Even as National Economic Council Director Lawrence Summers says the stimulus is working he also warned that he expects unemployment to remain unacceptably high for years to come. Unfortunately, Summers is half right: unemployment will probably stay high, but because of – not in spite of – the stimulus bill.
The Obama administration claimed that the government spending in the nearly $800 billion stimulus bill would “create or save” millions of jobs. And in one limited sense it will. The enormous increases in government spending will directly employ many workers. But that does not mean the stimulus will increase overall employment in the economy. Just the opposite in fact.
Academic research shows that increased government spending and government jobs crowd-out private sector employment. The government does not create wealth, it only moves resources around in the economy. Even now, with the economy in a recession, the money spent on government jobs is money that cannot be used by business to expand their own operations. Businesses are still investing, but at a lower rate than the recession began. The money the government spends on “stimulus projects” cannot be used by these same businesses to expand. So while government employment grows – private sector jobs shrink. Overall the jobs created by government spending are offset by losses in the private sector – and then some. One study of the Swedish economy found that for each government job created 1.15 private sector workers lost theirs. Government spending does not “create or save” jobs.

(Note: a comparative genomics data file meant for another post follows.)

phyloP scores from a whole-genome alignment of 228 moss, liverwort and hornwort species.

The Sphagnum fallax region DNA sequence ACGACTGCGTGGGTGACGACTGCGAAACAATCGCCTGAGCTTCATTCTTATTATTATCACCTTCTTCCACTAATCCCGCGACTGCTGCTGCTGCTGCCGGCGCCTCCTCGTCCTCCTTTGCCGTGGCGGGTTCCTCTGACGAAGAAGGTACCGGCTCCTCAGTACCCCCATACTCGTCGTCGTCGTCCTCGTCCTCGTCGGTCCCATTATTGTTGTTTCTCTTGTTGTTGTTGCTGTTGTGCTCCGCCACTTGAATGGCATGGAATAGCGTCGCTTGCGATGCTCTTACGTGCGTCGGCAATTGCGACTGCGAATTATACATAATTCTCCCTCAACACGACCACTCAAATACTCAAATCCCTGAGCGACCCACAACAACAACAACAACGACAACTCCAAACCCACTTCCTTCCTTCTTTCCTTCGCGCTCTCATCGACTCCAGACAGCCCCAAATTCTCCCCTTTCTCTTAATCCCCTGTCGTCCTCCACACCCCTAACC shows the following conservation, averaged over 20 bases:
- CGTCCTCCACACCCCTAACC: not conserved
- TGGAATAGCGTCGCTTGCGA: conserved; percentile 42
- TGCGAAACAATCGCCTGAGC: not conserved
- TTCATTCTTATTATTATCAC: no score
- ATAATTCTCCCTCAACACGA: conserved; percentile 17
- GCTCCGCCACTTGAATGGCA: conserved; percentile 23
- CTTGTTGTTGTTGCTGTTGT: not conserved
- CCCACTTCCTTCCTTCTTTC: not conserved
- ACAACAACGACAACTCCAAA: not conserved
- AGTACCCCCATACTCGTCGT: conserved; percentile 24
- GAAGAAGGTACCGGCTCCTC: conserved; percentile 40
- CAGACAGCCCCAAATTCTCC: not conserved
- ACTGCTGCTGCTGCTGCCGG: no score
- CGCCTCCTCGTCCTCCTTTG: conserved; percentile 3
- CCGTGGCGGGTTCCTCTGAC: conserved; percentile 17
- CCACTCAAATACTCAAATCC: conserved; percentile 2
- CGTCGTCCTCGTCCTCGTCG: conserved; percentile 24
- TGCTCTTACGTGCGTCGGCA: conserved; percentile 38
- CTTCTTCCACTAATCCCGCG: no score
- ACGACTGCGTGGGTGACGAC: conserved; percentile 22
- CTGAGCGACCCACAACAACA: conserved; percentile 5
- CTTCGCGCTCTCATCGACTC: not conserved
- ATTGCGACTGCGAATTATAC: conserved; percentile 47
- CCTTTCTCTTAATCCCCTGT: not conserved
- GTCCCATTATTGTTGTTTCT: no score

Worse, higher government spending discourages private sector investment. A larger and more expansive government – and the taxes needed to fund it – reduce profitable business opportunities and deter investors from putting their money to work in the economy.
Unemployment has primarily risen because of the reduced private sector investment and job creation since the recession started. The stimulus bill – and the taxes that will eventually need to be raised to pay for it –discourage investment and entrepreneurial job creation. No wonder that research shows that reducing government spending helps the economy while raising taxes harms it. Unemployment will probably remain unacceptably high for years to come – in part because of the misnamed stimulus bill.